While world leaders hesitate about tackling climate change, an eerie echo of the destructive power of global warming has played out in a project created as an artistic response to this apocalypse. Even art can be destroyed by the toxic effects of our runaway carbon emissions. Also plastic Art.
In 2005, when scientists discovered that abnormal patterns in coral bleaching were related to rising ocean temperatures, my sister and I began crocheting simulations of living reefs. Art meets science meets environmental disasters, channeled through the medium of a craft that we grew up with. Crochet was not an arbitrary choice because the crowned, crenellated shapes of real coral organisms are biological manifestations of hyperbolic geometry – a mathematical structure that crocheting is easy to mimic.
To our surprise, our “Crochet Coral Reef” has developed into a community art project spread across the planet, with almost 20,000 crochet participants in 50 cities and countries, almost all of them women. We have worked with artisans to create crochet reefs in London, New York, Chicago, Melbourne, Abu Dhabi, Latvia and many other locations. Woolly reefs are currently underway in Germany and Canada, as well as New York and North Carolina states. But in Finland recently the forces of destruction were at play.
As part of this year’s Helsinki Biennale, we were invited to work with citizens there and an astonishing 3,000 Finns took part. During the COVID-19 lockdown, many people everywhere turned to crafts as a calming force, and crocheting coral also offers a targeted response to environmental degradation. Just as living reefs are made up of millions or billions of tiny coral polyps, our reefs are created by thousands of crochet workers who work together. Both biological and cunning reefs illustrate the power of collaboration on a large scale. The Great Barrier Reef, which served as the inspiration for our project, is the largest living being on earth and one of the few organisms that are visible from space.
In addition to crocheting in yarn, we asked the Finns to use plastic. My sister and I have been crocheting plastic in coral since we learned of the horrors of the Great Pacific Garbage Patch in 2006. How ironic that when living reefs disappear, giant eddies of plastic waste form in the sea, like some kind of synthetic material substitutes were in progress.
It’s hard now to buy something that isn’t plastic-wrapped. Do you remember the pandemic months when we had toilet paper in stock and every jumbo pack was wrapped in a clear plastic membrane? This viral infection emblem became a feature of the Helsinki Project when local reef organizer Lotta Kjellberg approached a toilet packaging manufacturer about possible nifty by-products.
When the toilet paper wrapper rolls off the production line, an inch wide strip is cut from the edge, which is a perfect medium for crocheting. Two hundred kilos of the stuff were delivered in a dumpster outside Kjellberg’s door. In a time-consuming act of devoted recycling, she distributed it to libraries, craft stores, community centers, schools, and senior facilities across Helsinki. Tinted in an elegant blue-violet and covered with light splashes of ink, its availability in this quantity enabled the production of a multitude of color-coordinated plastic corals. We couldn’t have wished for a better scenario.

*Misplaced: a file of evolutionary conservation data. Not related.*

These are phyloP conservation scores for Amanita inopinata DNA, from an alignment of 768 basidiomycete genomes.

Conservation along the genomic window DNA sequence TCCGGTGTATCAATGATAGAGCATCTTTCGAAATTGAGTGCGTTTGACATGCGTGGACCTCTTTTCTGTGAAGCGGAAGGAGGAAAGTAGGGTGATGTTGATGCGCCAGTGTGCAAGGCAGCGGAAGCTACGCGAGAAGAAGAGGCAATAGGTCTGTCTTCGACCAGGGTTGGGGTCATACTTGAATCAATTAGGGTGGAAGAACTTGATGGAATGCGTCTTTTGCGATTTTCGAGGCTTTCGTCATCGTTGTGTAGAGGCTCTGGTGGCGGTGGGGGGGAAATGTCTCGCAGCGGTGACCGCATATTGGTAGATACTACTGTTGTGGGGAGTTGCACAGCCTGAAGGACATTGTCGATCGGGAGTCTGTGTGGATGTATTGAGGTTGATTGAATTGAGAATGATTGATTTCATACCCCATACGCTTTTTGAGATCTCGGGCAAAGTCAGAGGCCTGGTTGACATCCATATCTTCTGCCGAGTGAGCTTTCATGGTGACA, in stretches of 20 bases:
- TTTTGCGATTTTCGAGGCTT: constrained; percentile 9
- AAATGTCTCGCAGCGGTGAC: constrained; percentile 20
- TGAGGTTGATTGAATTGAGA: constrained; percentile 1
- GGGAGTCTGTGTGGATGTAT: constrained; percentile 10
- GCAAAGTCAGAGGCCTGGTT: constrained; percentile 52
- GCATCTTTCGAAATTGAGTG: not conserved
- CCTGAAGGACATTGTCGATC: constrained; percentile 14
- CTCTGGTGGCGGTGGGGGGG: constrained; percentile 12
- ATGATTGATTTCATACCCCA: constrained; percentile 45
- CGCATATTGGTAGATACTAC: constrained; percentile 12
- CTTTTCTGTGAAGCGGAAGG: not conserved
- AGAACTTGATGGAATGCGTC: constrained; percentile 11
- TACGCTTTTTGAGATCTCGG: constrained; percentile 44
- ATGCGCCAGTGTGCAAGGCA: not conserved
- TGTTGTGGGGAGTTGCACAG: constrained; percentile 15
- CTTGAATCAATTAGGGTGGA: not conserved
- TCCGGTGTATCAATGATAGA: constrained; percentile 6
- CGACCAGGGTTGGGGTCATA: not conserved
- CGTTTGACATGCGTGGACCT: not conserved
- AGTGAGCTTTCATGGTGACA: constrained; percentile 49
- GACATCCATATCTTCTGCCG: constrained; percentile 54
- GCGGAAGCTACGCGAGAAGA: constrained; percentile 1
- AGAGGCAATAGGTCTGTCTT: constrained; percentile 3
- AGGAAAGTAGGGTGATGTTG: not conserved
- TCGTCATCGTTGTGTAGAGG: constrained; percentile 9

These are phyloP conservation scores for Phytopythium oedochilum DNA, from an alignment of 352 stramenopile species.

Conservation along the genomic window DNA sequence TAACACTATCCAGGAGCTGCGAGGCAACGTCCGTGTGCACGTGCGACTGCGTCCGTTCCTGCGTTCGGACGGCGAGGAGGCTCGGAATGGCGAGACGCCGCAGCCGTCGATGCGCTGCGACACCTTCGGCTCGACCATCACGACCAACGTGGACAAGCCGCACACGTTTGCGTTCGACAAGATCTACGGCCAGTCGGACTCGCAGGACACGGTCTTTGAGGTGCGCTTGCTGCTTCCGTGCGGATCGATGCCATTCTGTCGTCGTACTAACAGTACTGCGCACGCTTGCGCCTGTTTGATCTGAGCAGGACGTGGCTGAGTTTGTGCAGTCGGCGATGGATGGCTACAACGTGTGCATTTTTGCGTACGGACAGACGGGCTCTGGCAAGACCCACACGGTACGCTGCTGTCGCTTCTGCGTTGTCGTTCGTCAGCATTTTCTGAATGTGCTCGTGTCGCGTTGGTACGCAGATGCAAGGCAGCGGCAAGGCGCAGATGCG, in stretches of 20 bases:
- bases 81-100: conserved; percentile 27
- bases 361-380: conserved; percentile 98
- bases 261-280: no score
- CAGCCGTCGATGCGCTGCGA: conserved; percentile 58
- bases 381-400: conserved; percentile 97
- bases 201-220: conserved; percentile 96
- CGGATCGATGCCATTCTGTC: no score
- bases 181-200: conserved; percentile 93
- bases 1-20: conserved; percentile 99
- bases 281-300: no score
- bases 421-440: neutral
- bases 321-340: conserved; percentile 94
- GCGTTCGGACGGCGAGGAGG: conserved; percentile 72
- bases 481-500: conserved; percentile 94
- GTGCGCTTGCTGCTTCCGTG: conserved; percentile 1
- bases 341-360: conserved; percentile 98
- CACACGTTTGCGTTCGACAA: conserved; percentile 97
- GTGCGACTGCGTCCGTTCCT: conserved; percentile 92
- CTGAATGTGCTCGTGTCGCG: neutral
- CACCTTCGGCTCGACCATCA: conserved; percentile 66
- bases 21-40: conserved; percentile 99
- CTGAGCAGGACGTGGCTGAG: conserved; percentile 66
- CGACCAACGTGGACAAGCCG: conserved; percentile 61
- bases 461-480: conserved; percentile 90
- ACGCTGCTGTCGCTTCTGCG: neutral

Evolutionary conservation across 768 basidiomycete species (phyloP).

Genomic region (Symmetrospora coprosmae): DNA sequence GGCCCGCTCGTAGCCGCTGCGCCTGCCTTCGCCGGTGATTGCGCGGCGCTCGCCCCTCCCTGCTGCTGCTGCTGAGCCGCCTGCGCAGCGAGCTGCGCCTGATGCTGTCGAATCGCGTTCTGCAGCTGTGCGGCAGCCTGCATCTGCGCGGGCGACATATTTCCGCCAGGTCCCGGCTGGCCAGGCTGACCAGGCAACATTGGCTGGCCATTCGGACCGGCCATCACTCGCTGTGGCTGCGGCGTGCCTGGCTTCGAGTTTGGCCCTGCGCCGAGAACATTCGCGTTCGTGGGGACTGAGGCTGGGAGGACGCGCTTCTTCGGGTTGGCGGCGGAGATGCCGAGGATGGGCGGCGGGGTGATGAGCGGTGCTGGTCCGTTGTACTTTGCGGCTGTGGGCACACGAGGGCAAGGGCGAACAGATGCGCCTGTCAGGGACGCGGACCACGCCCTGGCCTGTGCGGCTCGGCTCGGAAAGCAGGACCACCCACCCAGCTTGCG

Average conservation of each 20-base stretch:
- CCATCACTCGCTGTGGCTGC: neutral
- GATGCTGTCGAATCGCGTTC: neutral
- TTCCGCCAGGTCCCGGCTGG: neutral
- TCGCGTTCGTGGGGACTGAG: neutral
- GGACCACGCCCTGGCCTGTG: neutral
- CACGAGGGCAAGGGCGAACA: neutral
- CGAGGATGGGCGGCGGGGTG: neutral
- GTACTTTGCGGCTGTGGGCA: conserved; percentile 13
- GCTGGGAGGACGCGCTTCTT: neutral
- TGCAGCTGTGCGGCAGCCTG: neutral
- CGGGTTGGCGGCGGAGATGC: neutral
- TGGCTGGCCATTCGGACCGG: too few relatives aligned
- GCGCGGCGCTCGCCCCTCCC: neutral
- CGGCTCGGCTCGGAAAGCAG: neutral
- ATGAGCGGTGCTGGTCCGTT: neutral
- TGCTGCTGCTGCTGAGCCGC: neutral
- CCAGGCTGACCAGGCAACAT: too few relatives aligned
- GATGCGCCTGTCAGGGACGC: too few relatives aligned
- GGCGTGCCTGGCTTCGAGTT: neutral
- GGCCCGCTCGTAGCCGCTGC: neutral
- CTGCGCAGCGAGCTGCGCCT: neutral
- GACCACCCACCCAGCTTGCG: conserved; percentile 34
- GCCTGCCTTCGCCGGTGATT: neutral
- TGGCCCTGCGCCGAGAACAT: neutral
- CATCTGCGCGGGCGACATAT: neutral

On my first foray into Highland Park in 15 months, I flew to Helsinki in May to work with a team of local ladies to shape thousands of individual crochet pieces into large-scale sculptures. Along with the purple and white tones of the toilet paper packaging were sparkling black videotape corals, as well as others in red, yellow, and blue tones from wrapping paper ties, shopping bags, and various synthetic waste. All of which recycled material.
The four resulting works of art were great examples of community-oriented art. Beautiful, absurd, lavish forms full of life – together they formed a false ecology that rehabilitated garbage through female handicrafts.
However, as the summer progressed, Finland experienced one of the hottest and wettest periods in its recorded history. Further north, the Greenland ice sheet was also soaked in rain, an unheard of phenomenon – it never Rain in Greenland – and an ominous sign that the forces in our atmosphere are being unleashed.
At the Biennale, most of the artwork on an island off Helsinki was displayed in a series of stunning abandoned fortresses. Unfortunately the rooms were infested with mold. Other artists’ projectors burned out, sound systems sparkled, video screens dripped with slime. But these were solvable problems. A more permanent tragedy ensued for the corals.
Mold stains bloomed on the bases and substructures of the works. It might also have crept into the crochet stitches. Instead of traveling to other exhibitions, these beautiful monsters now had to be destroyed.
Art mimicked life. Even crocheted sea creatures made of plastic cannot withstand the consequences of petrochemical domination of mankind. Killed by climate change, this unique colony of Helsinki corals has disappeared and is a reminder of the fate of its living cousins, who will soon be mere memories.
Margaret Wertheim is a science writer and artist. The “Crochet Coral Reef” created with Christine Wertheim was exhibited at the Venice Biennale 2019 and many other international locations. crochetcoralreef.org